Strange Tales from Liaozhai - Vol. 2
The weird and whimsical short stories in Strange Tales from Liaozhai show their author, Pu Songling (1640-1715), to be both an explorer of the macabre, like Edgar Allan Poe, and a moralist, like Aesop. In this first complete translation of the collection's 494 stories into English, readers will encounter supernatural creatures, natural disasters, magical aspects of Buddhist and Daoist spirituality, and a wide range of Chinese folklore. Annotations are provided to clarify unfamiliar references or cultural allusions, and introductory essays have been included to explain facets of Pu Songling's work and to provide context for some of the unique qualities of his uncanny tales.
This is the second of 6 volumes.
Results 1-5 of 5
Distinguished scholar Tang Pin (in “Master Tang” [tang gong]) dies, but then isn't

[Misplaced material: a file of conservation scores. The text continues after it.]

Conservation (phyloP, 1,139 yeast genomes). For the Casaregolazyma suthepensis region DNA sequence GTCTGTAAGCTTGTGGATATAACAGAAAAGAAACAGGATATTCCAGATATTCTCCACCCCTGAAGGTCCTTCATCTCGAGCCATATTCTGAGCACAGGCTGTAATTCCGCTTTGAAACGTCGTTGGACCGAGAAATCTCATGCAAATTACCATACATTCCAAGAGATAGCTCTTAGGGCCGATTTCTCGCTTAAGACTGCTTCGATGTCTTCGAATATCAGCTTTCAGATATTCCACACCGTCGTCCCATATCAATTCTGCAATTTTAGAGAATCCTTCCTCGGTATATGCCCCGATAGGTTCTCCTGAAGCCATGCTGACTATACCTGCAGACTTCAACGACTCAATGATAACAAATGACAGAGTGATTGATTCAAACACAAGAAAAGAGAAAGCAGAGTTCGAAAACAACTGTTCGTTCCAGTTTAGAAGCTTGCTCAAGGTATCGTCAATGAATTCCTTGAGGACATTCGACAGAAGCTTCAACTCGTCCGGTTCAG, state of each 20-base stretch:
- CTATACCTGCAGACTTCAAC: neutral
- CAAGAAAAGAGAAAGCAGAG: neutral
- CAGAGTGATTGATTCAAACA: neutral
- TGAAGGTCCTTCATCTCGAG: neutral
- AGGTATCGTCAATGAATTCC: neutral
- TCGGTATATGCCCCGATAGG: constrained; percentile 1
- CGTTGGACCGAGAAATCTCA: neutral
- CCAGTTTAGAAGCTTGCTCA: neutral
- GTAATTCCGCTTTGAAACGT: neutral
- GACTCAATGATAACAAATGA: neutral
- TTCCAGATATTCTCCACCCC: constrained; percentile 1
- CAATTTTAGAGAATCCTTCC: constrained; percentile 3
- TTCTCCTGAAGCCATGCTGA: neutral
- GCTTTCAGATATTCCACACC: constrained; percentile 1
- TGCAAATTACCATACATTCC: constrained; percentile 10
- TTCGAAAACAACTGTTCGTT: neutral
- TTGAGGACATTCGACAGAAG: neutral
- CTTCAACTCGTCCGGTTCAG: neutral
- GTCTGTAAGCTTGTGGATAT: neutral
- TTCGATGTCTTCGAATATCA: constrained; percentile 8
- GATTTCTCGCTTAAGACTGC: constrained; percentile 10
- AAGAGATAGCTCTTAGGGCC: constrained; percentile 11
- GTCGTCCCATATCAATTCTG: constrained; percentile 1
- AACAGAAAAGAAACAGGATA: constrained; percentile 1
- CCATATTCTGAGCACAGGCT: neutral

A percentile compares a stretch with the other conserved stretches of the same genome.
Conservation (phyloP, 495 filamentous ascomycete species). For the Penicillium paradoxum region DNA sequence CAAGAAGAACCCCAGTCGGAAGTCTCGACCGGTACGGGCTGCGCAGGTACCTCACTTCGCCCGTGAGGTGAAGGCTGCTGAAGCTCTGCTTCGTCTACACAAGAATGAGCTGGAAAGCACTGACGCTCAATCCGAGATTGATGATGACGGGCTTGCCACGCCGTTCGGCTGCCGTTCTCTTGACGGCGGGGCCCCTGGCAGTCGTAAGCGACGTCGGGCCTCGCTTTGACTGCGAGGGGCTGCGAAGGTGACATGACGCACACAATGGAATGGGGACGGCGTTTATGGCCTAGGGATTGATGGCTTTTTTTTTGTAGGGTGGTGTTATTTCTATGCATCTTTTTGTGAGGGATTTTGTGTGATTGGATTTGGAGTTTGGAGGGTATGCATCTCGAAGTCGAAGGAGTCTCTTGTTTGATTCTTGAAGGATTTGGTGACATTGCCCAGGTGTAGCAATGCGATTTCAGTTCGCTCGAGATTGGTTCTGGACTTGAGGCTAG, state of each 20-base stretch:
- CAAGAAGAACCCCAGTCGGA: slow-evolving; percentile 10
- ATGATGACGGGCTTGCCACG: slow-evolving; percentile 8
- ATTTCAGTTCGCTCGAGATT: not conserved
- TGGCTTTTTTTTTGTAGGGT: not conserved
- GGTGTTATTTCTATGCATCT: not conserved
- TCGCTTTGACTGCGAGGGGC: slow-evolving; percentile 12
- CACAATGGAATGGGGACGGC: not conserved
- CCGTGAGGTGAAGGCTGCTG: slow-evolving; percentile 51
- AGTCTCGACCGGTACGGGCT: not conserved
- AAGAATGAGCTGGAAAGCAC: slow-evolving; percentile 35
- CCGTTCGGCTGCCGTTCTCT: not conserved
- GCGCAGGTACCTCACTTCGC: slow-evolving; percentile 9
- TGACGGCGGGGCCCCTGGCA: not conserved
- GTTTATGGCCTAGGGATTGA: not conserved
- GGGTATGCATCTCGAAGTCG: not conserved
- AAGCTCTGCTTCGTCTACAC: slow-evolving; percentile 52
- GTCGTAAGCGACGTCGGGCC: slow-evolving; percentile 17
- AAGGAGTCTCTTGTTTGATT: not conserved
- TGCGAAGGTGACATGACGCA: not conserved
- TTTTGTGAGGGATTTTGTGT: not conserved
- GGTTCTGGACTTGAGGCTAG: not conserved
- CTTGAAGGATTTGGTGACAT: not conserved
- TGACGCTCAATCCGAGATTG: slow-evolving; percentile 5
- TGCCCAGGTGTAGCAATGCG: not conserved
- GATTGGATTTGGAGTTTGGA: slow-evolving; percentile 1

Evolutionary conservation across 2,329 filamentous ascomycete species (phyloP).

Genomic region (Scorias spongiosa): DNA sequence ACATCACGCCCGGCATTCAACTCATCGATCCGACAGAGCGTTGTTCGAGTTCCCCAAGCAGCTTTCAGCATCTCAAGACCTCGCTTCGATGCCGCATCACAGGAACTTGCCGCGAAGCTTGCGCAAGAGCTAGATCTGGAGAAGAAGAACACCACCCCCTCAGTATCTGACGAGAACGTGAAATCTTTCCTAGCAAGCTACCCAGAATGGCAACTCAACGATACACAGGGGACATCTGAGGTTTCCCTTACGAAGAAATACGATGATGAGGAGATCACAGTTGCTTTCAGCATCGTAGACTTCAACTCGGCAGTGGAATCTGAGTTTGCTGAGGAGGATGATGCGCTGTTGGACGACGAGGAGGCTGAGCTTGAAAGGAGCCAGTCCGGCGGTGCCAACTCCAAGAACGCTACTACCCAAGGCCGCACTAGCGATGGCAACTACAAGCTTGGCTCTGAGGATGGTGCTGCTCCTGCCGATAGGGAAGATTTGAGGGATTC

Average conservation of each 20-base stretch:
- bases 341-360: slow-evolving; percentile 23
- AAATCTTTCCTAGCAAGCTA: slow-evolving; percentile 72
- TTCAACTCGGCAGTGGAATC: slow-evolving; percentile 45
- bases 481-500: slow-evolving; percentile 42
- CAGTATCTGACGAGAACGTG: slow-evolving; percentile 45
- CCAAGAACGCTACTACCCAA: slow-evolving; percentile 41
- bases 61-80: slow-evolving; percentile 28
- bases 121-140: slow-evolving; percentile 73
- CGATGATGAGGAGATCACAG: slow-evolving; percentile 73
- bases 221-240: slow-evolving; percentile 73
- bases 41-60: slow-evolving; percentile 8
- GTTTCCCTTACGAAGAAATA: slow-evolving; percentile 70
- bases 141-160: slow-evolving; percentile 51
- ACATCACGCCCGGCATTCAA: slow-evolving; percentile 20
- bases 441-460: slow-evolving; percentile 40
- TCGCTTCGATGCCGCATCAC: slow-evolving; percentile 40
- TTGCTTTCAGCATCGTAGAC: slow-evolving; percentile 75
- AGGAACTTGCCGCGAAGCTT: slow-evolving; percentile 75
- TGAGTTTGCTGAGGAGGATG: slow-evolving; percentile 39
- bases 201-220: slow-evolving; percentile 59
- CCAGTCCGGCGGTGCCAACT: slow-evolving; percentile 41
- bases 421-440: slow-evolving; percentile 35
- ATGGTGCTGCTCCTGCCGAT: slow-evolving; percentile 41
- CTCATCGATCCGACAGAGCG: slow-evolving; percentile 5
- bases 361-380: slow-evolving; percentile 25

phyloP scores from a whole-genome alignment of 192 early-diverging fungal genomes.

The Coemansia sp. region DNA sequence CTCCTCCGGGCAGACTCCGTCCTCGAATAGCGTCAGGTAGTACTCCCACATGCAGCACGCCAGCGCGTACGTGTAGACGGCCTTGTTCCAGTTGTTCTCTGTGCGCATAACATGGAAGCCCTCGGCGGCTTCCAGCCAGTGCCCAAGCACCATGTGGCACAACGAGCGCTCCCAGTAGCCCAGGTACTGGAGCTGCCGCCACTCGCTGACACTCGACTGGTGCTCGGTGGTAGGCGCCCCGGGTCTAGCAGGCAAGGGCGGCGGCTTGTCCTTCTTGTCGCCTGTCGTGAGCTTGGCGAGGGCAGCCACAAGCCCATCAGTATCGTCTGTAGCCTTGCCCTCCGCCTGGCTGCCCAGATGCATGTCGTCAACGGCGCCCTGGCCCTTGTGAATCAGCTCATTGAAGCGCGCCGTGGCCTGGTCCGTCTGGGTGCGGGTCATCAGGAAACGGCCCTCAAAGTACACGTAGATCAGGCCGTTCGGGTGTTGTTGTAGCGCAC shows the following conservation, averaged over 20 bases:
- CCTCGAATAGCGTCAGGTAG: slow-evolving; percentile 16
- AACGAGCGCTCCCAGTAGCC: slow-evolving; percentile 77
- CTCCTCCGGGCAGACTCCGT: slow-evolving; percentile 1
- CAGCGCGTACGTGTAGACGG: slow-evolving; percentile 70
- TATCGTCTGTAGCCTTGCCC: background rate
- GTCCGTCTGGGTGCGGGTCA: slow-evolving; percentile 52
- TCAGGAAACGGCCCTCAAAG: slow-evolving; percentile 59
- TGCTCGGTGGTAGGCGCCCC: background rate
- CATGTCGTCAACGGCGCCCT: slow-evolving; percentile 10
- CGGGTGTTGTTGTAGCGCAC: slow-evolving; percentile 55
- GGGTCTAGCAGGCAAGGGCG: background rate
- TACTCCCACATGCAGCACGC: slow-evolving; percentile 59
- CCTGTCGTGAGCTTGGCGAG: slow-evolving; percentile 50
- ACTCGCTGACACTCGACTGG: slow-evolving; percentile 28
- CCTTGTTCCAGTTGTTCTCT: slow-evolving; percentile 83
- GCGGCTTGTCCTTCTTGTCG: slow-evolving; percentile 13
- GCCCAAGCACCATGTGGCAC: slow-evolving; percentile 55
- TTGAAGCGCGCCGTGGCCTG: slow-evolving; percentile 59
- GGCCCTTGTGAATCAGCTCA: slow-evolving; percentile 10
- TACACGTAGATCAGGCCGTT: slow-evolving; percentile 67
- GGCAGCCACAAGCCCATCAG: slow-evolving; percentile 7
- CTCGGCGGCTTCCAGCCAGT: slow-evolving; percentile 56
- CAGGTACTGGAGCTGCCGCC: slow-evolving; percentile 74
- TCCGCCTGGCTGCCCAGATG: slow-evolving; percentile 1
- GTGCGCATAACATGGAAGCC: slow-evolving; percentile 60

sent to the underworld for judgment and processing, so his case passes instead
through a succession of bureaucratic interviews involving a giant, a monk, ...
Master Tang Pin was a successful candidate in the highest level imperial
examination. He had been ill for some time and was dying. Suddenly he felt a
heat in his lower regions that gradually began spreading and moving up his body
; when it ...
Suddenly Tang mused that only the Buddha could solve this problem, so he
called the Buddha's name until he consequently floated out of the sleeve. The
giant grabbed him and stuck him back inside his sleeve again. Three times he
got out ...
Tang was anxious to be on his way. He followed the directions the holy man gave
him. Presently he saw a dense forest of long, thin bamboo and a resplendently
beautiful temple. He entered it and saw a Bodhisattva adorned with a tall, spiral ...
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